TechArt exhibit nothing but noise


On Monday night, few people braved the unknown and ventured into the Recital Hall for TechArt 2008. Even fewer sat through the whole performance.

IMMArts presented the third annual exhibit of electro-acoustic music, TechArt 2008. From the description of the exhibit, I was prepared to hear music, probably some sort of techno. What my ears heard was far from any sort of music.

I refuse to call the individual pieces “songs” because none of the pieces featured a beat, melody, verse or pleasant sound that a song should contain. So instead, I shall call them segments because that is what they are, segments to the worst experience for anyone’s ears.

A good way to describe the drawn-out 90-minute performance is to imagine all the passive noises you hear in your daily commute: like squeaking brakes, static on the radio, people walking, the sound of rain or dripping water.

Imagine all those sounds amplified and manipulated on a computer and then smashed together for nine minutes of repetitive and unpleasant noise. That’s pretty much what half the segments sounded like.

The other half felt like a horror movie with the picture breaking during all the suspenseful parts and all that was occurring was different high pitched suspended notes that are held until the scene passes. Imagine that but for nine minutes with little alteration.

The performance featured 11 segments that were sent to IMMArts from countries around the world including Greece, Canada and England. For most of the segments, there was only audio from a computer which played through large speakers. The room was completely dark and devoid of all other sounds.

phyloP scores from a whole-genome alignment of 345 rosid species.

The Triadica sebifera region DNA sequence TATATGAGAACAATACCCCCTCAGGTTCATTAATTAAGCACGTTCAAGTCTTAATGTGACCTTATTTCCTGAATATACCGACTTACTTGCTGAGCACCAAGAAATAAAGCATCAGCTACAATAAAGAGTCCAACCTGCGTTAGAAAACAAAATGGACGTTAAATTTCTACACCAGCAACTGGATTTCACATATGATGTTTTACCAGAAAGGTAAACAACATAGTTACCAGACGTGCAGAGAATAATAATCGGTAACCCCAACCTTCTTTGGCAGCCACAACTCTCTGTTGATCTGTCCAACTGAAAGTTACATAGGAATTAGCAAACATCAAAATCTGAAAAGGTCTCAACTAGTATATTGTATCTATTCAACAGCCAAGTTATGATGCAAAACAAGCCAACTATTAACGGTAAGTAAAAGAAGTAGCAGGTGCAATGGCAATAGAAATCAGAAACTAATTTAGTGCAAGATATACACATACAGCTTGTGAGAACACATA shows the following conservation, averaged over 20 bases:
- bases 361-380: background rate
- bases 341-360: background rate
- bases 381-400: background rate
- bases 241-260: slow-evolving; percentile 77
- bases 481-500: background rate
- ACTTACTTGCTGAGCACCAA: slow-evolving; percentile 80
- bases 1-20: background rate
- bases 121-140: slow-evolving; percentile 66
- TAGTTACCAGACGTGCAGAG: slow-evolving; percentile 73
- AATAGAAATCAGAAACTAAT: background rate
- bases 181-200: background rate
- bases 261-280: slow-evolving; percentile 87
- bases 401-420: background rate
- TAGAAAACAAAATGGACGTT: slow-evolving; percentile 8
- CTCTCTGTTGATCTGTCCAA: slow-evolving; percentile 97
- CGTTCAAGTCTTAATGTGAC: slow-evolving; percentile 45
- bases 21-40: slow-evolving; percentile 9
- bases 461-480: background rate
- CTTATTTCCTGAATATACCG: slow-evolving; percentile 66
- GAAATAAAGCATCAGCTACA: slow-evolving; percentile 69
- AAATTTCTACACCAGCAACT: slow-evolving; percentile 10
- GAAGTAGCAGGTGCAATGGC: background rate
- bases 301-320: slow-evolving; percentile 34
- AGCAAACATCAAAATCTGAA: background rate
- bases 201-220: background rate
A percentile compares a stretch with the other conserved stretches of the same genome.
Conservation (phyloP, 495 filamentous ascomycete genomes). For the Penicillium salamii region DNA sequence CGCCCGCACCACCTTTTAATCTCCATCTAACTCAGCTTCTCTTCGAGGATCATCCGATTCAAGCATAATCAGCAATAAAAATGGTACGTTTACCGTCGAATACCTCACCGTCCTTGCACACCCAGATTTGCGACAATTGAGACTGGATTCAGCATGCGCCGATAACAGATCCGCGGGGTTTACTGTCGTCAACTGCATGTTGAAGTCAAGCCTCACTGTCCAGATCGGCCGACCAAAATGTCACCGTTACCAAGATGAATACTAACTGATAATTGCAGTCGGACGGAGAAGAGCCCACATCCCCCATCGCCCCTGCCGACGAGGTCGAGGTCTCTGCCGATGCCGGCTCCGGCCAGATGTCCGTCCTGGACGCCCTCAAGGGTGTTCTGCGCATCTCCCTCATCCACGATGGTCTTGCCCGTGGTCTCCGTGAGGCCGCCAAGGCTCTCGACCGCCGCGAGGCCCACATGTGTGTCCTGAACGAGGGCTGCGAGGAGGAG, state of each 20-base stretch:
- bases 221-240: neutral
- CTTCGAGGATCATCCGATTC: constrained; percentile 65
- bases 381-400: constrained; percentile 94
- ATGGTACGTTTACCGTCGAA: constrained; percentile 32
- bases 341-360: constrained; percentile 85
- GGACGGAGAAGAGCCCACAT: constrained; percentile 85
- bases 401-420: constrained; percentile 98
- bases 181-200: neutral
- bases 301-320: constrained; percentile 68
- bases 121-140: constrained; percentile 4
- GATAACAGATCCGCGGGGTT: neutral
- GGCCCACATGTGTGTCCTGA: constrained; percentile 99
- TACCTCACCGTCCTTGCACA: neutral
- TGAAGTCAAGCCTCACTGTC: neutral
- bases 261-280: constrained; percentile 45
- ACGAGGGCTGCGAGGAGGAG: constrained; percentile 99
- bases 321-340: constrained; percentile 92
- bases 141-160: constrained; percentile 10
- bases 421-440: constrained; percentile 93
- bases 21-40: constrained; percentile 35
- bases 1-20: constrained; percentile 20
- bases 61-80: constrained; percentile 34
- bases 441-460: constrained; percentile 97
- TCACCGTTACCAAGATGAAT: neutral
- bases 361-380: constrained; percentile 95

The first few seconds of the first segment was an interesting experience. An audience member was allowed to close his or her eyes and imagine the scenes that the different noises created.

But after a while, it became just that: noise. Not the peaceful noises of nature that meditation CDs feature, but unpleasant, headache-inducing, senseless noise that makes people cringe.

Four segments of the performance featured video to go along with the audio. This was a pleasant change after having to listen to senseless noise with nothing to look at. The first video, “Liquid Amber” by Maggi Payne was just endless sounds of the wilderness synced with cross-fades of nature photography.

The only saving grace for this 90-minute epic failure of experimental “music” is Bill Alves’ video “Static Cling.” This is the only piece I am willing to call a song as it’s reminiscent to the sound of Blue Man Group.

The video was interesting and almost psychedelic, showing lines twisting, expanding and shrinking to form different objects. Although this song was very good, I think the soundtrack to “High School Musical” would sound better than what came before and after this song.

Although I respect the artists for trying to create something new and experimental, TechArt 2008 was an overall failure. When trying to experiment with music, it’s still important to keep the fundamentals of music close, otherwise it’s just noise.